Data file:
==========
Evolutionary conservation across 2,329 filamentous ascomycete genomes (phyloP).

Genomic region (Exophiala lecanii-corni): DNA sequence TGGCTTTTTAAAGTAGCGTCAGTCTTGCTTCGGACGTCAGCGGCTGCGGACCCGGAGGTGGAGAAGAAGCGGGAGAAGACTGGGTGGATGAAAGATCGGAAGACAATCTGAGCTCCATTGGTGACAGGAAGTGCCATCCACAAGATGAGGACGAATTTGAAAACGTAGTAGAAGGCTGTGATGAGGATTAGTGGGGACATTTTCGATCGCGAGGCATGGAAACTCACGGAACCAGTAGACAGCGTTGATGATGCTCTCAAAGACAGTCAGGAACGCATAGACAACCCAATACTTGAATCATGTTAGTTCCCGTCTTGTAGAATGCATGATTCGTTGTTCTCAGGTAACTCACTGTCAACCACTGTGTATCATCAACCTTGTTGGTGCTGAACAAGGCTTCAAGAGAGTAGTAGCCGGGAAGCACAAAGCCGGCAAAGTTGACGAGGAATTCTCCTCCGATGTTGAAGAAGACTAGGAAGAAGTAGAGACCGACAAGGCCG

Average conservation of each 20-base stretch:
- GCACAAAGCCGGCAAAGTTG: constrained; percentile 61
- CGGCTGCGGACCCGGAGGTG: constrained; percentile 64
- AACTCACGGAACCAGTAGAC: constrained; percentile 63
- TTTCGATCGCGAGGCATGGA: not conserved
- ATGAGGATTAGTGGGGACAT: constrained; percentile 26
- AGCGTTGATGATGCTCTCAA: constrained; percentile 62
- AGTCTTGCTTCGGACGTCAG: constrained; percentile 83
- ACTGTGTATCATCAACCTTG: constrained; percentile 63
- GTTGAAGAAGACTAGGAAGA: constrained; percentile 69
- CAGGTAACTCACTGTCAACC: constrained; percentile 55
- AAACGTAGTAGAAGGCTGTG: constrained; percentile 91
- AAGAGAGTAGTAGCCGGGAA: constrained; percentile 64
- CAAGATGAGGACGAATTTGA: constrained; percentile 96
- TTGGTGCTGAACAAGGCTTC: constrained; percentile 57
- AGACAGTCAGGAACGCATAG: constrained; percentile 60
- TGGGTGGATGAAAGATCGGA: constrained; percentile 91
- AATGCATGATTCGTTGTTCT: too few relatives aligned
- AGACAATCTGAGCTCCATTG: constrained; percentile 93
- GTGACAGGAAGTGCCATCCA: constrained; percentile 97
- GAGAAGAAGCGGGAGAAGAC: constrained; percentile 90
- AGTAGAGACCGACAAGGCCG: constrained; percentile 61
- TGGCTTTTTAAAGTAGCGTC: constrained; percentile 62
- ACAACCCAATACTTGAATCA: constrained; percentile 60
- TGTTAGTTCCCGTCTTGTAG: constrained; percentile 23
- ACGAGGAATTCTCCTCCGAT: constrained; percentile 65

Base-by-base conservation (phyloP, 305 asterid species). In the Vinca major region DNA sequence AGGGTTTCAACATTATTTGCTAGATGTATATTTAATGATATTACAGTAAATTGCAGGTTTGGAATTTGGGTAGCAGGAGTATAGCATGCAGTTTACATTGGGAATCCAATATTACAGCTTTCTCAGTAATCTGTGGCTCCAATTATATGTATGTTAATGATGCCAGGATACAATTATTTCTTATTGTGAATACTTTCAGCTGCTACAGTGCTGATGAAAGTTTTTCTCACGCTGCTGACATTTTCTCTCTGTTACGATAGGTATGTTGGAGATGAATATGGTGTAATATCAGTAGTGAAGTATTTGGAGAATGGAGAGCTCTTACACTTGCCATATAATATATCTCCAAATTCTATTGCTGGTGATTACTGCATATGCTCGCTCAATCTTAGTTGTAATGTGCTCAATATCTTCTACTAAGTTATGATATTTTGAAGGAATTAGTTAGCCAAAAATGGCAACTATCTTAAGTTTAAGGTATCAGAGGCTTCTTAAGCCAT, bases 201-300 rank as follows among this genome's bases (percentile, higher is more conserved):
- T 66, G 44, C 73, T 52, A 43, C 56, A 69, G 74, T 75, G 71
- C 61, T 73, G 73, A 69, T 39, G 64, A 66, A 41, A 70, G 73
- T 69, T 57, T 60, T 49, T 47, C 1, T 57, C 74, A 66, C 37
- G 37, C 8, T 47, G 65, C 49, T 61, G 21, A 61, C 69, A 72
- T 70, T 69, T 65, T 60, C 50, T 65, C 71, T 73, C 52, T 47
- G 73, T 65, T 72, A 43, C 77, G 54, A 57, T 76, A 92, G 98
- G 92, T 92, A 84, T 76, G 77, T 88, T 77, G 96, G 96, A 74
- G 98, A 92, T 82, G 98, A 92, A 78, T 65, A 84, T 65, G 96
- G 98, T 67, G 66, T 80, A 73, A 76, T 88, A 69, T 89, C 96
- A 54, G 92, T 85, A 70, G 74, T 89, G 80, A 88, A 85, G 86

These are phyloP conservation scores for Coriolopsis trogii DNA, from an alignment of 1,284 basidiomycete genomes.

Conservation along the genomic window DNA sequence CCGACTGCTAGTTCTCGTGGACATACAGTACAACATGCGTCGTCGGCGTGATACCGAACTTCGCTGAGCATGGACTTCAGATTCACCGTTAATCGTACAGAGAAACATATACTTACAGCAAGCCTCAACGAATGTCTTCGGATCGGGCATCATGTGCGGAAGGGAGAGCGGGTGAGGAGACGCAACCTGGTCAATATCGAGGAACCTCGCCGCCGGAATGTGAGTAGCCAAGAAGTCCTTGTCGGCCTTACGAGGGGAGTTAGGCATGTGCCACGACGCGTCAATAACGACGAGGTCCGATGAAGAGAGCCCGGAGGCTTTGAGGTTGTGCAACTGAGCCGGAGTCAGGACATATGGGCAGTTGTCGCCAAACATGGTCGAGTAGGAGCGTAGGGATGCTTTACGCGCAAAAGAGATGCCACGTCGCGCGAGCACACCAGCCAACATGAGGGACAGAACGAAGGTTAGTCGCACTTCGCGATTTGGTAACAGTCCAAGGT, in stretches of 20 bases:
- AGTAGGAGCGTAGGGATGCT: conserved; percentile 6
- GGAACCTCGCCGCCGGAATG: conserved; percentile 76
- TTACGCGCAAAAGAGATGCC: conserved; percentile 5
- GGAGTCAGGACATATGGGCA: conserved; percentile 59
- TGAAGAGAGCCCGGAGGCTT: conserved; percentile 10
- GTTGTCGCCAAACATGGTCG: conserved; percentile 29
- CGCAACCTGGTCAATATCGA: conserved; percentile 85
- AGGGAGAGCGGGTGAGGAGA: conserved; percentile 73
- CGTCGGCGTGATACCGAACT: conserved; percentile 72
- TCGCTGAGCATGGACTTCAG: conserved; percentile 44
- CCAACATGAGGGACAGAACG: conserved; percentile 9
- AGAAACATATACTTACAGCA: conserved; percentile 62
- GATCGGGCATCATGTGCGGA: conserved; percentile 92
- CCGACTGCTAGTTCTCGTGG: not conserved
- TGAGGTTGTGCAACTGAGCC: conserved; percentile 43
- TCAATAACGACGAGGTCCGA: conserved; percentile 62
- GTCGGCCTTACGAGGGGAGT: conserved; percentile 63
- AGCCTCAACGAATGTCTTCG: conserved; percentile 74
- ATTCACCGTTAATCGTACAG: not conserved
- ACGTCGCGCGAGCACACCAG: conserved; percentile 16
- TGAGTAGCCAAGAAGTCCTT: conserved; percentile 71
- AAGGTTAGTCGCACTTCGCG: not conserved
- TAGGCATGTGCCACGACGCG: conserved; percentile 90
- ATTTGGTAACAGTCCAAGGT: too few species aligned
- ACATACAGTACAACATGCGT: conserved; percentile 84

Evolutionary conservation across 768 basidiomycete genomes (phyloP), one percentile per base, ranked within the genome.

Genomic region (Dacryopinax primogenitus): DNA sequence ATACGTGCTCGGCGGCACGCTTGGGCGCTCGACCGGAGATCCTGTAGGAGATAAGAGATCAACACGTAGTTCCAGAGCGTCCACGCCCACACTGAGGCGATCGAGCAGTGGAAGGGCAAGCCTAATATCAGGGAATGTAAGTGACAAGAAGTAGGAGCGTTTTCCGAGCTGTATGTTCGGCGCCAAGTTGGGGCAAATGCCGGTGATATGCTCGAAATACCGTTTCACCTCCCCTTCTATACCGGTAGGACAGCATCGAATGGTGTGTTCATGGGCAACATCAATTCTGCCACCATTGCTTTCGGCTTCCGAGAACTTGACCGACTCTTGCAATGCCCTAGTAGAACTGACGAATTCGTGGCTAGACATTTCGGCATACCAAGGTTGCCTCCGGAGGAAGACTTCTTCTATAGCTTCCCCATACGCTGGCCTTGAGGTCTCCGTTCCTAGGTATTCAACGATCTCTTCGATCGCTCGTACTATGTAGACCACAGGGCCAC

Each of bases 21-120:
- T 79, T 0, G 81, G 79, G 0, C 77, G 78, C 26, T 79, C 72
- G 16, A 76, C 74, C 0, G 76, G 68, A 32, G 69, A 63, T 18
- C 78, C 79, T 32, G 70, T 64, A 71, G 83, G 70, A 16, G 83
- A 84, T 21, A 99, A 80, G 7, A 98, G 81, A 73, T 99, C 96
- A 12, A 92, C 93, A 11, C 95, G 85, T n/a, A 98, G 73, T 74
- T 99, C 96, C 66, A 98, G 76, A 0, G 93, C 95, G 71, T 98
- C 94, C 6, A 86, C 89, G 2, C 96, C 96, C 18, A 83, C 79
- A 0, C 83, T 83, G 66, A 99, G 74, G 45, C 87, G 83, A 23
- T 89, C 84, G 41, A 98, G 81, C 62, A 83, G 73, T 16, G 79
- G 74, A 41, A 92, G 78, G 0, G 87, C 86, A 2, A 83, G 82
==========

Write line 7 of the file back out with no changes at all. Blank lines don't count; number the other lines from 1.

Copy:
- TTTCGATCGCGAGGCATGGA: not conserved